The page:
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07/02/2015

Italian Centre opens first Calgary store

Edmonton independent now looking at more stores in Alberta, Saskatchewan

Italian Centre Shop president Teresa Spinelli’s concept for her four-store Alberta chain of European food stores is simple: bring a little bit of Italy to the Prairies.

No store exemplifies this better than her new Calgary store (pictured), whose décor is meant to emulate a Milan street scene, complete with Italian music.

The store, which opened Thursday in the Willow Park neighbourhood, is Spinelli’s first supermarket outside Edmonton, where she has three Italian Centre supermarkets already.

At 18,000 square feet, the Calgary store is the largest in the Italian Centre fleet and, according to Spinelli, “the coolest.”

“It’s a cultural experience. It’s like stepping into Italy,” she says of the store, designed by Sid Assaf of Edmonton’s City Interview Design Office.

The heart, she says, is the delicatessen, with 150 kinds of meat and lots to sample from all over the world.

Spinelli prides herself on her butcher shop, which carries beef from North American Piedmontese cattle, a breed once unique to Italy that was imported into Canada in the 1970s. She brought the fresh meat first to an Edmonton store and now in Calgary.

The bakery, meanwhile, sends the scent of fresh bread wafting through the store. Spinelli’s baker fires up the ovens at 2 a.m. and begins the day’s production of potato loaves, ciabatta, Russian black rye, baguettes, croissant.

Another hallmark is “the Cathedral of Cheese,” a 20-foot by 40-foot wall of 200 cheese, some imported from Europe, some from Canada.

The store also stocks 100 kinds of olive oil, 100 different espresso beans (the most popular being Kimbo) varieties of imported canned tomatoes, Italian truffles and a large variety of olives and waters imported from all over Europe.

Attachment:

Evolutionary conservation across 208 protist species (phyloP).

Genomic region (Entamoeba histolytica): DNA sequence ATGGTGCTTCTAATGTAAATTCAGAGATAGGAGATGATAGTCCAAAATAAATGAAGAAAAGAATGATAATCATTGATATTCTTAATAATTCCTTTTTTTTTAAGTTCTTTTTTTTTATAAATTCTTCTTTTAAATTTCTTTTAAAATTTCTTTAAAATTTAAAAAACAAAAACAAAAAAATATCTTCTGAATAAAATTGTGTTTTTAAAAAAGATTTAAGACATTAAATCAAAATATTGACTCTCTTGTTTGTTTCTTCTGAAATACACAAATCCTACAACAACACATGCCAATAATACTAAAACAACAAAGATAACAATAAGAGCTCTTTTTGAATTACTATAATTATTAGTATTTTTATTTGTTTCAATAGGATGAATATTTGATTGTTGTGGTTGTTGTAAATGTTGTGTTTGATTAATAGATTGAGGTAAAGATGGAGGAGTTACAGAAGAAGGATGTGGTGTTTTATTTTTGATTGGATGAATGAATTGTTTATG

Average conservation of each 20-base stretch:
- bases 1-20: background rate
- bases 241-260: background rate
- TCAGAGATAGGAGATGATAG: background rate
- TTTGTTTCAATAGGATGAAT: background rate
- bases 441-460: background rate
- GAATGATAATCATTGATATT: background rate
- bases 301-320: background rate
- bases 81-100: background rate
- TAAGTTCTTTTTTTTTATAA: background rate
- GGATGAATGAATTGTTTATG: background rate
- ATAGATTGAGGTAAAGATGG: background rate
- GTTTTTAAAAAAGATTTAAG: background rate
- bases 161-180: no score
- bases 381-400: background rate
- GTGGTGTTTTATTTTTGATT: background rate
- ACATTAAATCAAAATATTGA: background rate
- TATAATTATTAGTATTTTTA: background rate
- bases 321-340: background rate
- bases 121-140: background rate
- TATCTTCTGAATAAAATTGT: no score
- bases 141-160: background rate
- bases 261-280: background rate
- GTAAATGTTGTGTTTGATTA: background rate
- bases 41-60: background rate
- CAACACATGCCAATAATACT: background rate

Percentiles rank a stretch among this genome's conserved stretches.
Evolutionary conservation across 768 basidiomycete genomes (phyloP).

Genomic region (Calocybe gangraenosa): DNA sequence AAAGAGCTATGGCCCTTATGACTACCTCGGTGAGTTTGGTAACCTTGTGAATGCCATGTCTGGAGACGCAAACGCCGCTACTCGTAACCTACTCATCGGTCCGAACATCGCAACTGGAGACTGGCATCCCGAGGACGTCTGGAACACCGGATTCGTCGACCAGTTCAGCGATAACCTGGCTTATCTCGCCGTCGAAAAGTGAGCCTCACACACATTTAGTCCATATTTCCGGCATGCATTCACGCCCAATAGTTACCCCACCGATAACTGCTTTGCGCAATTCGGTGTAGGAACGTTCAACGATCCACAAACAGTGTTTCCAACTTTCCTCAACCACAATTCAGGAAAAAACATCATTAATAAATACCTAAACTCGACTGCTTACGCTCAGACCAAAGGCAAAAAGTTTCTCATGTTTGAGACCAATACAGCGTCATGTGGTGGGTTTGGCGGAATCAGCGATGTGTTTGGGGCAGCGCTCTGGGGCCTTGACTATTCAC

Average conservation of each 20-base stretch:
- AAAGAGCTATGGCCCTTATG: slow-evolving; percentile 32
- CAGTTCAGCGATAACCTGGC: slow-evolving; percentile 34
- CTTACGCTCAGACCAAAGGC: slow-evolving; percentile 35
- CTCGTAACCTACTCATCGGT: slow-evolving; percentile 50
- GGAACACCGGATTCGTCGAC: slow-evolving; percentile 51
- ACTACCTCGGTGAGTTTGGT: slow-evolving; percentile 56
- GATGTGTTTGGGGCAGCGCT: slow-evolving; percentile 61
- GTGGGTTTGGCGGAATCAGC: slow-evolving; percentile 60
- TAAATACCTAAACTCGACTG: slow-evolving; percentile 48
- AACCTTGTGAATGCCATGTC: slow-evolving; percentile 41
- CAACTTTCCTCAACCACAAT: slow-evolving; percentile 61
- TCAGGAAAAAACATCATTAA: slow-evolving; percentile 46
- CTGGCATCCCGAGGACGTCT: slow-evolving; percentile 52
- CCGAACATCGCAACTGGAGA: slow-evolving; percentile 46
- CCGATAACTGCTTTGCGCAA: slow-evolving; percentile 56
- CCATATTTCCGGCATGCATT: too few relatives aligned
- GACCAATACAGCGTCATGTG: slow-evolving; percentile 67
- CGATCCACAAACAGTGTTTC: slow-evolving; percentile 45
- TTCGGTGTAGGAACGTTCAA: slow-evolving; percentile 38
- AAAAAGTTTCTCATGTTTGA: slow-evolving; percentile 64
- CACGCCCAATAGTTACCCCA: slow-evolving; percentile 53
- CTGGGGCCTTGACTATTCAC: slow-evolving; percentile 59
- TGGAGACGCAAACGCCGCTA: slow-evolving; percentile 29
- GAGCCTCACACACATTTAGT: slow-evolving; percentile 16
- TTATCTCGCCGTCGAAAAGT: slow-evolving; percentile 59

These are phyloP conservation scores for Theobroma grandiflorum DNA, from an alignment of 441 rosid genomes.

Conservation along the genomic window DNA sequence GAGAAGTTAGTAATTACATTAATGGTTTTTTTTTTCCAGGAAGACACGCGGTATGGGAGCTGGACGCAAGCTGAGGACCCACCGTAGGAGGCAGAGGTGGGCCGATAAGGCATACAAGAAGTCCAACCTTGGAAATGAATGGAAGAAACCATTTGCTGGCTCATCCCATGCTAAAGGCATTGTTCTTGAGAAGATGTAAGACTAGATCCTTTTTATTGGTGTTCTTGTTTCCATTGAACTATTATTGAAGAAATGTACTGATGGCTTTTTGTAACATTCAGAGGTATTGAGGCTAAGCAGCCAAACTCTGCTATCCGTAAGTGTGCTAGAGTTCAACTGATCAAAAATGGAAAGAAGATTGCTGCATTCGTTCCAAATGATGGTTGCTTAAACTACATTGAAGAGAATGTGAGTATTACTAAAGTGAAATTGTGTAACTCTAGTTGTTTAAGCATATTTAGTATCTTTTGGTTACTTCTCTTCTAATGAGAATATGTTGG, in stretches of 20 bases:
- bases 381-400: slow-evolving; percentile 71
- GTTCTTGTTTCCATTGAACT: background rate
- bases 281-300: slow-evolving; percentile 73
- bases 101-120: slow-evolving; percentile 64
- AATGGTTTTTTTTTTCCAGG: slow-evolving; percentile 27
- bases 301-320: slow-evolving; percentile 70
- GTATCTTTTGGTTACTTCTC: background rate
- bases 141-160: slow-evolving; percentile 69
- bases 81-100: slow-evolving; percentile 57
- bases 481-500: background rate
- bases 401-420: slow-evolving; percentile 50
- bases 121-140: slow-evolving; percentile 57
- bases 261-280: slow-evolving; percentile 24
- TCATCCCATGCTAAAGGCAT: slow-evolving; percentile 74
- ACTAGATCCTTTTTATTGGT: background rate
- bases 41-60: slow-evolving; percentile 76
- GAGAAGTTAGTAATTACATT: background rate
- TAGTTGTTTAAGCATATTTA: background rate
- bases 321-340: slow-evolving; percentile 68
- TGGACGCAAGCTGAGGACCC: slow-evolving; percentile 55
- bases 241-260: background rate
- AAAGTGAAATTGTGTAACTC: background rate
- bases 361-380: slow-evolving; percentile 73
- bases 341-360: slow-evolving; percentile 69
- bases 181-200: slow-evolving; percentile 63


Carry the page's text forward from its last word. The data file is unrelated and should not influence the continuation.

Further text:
Products come from all over, Spinelli says, including the U.K., France, Portugal, Croatia, Serbia, Germany, Hungary and Argentina, bought from Canadian distributors like Jan K. Overweel and some from overseas exporters.

The new store also features a 60-seat Italian café that serves sandwiches.

The Italian Centre Shop was founded by Spinelli’s father Frank in 1959 in Edmonton.

After her father passed away, in 2000, Spinelli found herself president of Italian Centre.

At first she did not enjoy the job, she says. But a period of soul searching followed and she soon embraced the business.

“It’s not about selling salami,” she says. “It’s about people, it’s about family, it’s about sitting down to dinner. I love my customers and I love my staff.”

Spinelli’s passion has since been rewarded with several awards. She won a Canadian Grocer Star Women in Grocery award last year. This year, she landed in 21st spot on the Profit and Chatelaine magazines W100 list of women entrepreneurs, with three-year revenue growth of 37 per cent.

Italian Centre’s four stores now employ about 470 people, about 60 per cent of which are full time.

Spinelli is now contemplating further expansion with another store in Calgary, and maybe Red Deer, Alta., and then Saskatchewan.